By Salomon Maya
Thanksgiving. A beautiful holiday filled with gluttonous ways of stuffing our faces with tryptophan while watching endless amounts of football all in the name of giving thanks to a group of European settlers landing on a rock. Pass the gravy. From presidential turkey pardons to giant helium-filled balloons slowly floating in the cool autumn New York wind, I must ask: have we lost the meaning of giving thanks?
Becoming a first-time father has made me a perennial mush of a Jell-O-like substance parading in a form of pseudo masculinity. “What do I want to teach my son?” is a constant question in my mind. Thanks, or the act of telling someone else you appreciate them being in your life, has disappeared in a society fueled by social-media. We don’t call to say happy birthday, we “like” someone’s wall when Mark Zuckerberg tells us to. The word friend has also lost some of its wonder. Just the other day I was at dinner with family visiting San Diego for my nephews Bar Mitzvah (I’ll take the opportunity now to congratulate Gaston Maya on becoming a man – Mazel Tov, kid!) and the topic of friends came up. One of my cousins noticed that I have a low number of Facebook friends, which I joyfully acknowledged. She then stated it was odd to see a person like myself and the type of work I do (writer, advertising, actor, etc.) have such a low number of social media friends. I again said, “Oh I’m proud of that fact, most people who ask to be my Facebook friend don’t pass my test.”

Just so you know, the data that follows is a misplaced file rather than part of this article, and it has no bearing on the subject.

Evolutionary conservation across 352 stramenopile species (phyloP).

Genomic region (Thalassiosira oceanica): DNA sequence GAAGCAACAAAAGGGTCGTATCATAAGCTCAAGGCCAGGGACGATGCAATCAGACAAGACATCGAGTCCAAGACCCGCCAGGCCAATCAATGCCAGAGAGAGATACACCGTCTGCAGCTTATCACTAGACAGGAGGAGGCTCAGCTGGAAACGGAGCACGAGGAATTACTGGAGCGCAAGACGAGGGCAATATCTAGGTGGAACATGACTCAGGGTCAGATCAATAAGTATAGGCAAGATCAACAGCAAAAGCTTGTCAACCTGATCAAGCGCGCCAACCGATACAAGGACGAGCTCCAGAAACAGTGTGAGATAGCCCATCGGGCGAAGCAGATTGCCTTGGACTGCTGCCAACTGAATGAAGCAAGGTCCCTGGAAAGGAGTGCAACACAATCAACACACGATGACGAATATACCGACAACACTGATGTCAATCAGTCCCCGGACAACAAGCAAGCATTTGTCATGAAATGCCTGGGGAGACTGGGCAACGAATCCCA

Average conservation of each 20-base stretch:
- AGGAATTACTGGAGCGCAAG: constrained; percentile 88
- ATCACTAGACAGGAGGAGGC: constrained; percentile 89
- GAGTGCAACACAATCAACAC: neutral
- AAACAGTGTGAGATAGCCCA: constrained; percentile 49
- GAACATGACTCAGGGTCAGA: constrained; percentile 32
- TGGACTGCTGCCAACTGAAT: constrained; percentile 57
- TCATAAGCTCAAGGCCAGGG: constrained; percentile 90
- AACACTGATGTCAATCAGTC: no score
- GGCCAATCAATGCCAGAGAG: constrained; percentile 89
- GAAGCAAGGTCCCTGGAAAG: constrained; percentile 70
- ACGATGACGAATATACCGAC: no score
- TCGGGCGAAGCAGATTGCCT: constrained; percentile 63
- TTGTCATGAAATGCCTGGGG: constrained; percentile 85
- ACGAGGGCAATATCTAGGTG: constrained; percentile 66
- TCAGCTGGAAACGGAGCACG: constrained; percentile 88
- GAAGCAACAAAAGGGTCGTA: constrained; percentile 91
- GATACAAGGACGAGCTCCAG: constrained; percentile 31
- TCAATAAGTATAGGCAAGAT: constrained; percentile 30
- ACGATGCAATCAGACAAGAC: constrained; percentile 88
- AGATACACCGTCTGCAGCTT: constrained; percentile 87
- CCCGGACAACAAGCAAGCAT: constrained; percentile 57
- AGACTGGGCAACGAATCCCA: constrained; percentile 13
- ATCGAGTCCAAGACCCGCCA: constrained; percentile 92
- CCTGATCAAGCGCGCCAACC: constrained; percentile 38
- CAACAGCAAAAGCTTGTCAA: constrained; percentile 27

It’s simple really. Imagine yourself walking down the aisle of a local grocery store prepping for the upcoming Thanksgiving holiday, your cart filled with a frozen Butterball turkey, canned cranberry sauce and the like. You see a person, let’s call them Aaron, walking toward you in the same aisle with a cart filled with almost the same items. Obviously, Aaron is also purchasing food for the holiday. Now, as Aaron and I walk toward each other one of two things can happen. Aaron can recognize me as being someone he knows, give me a polite nod, possibly even a smile, say “hi, how are you?” and keep walking … or … Aaron can nod, smile, stop, shake my hand and ask a mundane question like, “haven’t seen you in a while, how have you been?” or “I see you’re going for the Butterball on sale as well, you ready for Thanksgiving football? I got my fantasy team set!”
Did you spot the difference? That is the test: if I want to stop and talk to you in a local supermarket aisle, you and I can be friends on social media. You see, I do give thanks to everyone who has affected my life in any way, positively or even negatively. I truly believe that an overall positive attitude toward ourselves will lead to positive outcomes, but like in mathematics, the inverse is also true. If you are negative, you will surround yourself with negativity. So, if you like your Thanksgiving holiday to be about endless eating and football, cool, more power to you. But like the pumpkin pie at the end, save a little space for some gratitude to your fellow man.
And thank you, our loyal readers, for enduring my endless rants. It truly has been therapeutic to regurgitate the limitless tangents that populate my cerebrum and to be able to share them with you. It has not only made me a much better writer, but in all honesty, has made me a better person.